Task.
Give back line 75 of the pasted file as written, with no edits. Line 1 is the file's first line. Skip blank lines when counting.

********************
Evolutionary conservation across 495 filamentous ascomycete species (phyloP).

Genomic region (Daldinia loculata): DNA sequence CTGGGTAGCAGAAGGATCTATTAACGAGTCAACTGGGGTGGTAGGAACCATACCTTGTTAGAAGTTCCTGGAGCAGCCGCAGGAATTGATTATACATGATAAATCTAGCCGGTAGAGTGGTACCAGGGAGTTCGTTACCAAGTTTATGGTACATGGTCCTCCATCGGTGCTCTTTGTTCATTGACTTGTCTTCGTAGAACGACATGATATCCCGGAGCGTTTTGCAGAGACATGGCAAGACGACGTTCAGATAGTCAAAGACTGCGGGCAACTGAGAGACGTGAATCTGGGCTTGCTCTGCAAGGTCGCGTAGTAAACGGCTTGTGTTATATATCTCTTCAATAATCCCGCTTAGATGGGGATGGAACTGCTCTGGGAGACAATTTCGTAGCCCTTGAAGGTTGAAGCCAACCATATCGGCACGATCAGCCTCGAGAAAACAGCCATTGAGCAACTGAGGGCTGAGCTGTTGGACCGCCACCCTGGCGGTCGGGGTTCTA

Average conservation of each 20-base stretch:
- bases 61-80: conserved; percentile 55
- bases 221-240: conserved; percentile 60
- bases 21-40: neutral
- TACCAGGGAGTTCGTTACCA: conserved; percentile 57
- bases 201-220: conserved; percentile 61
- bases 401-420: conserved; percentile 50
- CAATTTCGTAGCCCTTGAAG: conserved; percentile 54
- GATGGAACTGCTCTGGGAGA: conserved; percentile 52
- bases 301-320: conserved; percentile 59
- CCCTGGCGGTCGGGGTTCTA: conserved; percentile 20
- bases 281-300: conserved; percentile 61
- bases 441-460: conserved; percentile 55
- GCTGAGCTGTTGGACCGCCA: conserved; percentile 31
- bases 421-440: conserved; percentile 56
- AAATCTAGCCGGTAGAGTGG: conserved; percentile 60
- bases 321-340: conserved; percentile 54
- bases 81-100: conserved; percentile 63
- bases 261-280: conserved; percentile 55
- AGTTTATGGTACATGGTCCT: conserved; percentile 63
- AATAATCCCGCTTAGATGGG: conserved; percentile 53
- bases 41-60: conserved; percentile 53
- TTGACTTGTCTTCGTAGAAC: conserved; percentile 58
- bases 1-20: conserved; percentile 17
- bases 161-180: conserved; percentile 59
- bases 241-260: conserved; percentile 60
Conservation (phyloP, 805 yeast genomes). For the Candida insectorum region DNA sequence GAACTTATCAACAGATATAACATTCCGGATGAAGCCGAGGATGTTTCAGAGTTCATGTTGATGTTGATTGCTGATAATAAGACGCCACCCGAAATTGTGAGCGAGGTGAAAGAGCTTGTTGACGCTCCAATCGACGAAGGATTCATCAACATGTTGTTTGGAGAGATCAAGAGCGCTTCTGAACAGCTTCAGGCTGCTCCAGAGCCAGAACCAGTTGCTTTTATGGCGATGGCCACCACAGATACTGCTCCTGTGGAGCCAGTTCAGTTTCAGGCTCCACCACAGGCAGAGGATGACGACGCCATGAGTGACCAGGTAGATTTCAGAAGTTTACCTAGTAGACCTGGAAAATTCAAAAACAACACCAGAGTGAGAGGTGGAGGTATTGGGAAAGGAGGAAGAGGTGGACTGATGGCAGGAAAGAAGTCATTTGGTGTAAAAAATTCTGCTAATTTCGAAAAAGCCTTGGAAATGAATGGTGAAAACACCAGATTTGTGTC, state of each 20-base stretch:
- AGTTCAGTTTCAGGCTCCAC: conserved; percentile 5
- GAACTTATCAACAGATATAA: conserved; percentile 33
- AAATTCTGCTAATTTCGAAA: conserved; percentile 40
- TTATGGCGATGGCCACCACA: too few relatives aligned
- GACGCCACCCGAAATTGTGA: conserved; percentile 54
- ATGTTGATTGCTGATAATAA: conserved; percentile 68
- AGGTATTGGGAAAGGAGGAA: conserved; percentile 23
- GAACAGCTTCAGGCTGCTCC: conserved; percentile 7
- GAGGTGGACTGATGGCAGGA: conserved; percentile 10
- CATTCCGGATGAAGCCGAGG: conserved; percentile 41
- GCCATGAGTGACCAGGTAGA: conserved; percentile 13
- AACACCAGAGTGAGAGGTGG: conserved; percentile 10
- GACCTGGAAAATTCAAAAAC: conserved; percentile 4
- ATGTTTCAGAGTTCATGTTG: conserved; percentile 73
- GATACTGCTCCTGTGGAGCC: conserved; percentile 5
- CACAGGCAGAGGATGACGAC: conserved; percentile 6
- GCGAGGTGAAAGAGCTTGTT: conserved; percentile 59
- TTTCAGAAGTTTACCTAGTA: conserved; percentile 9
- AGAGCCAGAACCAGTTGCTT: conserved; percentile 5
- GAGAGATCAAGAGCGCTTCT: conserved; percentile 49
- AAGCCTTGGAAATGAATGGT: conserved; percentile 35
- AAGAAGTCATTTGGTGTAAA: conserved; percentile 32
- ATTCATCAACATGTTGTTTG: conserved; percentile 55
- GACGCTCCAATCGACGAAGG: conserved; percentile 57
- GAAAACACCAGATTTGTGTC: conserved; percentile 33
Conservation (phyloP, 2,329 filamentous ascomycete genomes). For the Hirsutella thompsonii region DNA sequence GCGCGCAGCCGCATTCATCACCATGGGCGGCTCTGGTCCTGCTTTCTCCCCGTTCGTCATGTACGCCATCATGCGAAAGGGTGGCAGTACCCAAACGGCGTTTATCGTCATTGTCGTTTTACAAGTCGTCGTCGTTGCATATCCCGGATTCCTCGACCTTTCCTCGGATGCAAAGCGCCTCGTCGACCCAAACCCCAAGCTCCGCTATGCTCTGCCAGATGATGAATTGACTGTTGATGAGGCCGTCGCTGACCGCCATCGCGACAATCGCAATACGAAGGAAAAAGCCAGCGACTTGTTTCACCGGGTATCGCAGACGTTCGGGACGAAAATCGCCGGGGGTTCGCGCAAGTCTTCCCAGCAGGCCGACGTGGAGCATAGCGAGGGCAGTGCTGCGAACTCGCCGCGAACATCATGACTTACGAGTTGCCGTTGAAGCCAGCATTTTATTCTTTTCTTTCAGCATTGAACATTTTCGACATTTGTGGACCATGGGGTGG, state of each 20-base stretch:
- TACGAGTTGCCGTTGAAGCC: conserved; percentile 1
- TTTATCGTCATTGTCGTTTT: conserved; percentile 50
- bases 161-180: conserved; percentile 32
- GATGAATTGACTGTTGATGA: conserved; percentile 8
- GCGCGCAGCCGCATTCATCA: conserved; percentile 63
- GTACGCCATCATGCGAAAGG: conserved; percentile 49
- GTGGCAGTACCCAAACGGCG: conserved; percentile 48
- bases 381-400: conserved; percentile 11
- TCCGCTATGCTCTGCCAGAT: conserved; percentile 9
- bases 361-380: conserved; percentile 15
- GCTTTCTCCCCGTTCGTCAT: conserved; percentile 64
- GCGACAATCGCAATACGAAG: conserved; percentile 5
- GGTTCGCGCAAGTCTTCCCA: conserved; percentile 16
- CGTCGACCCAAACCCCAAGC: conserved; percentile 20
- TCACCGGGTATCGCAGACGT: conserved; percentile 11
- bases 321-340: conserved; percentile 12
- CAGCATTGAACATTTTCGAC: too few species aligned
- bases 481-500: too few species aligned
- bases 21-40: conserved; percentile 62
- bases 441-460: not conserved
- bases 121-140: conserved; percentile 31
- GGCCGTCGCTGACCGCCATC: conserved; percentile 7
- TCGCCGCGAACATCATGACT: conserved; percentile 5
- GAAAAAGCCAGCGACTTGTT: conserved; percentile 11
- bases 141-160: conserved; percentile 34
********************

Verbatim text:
- bases 441-460: not conserved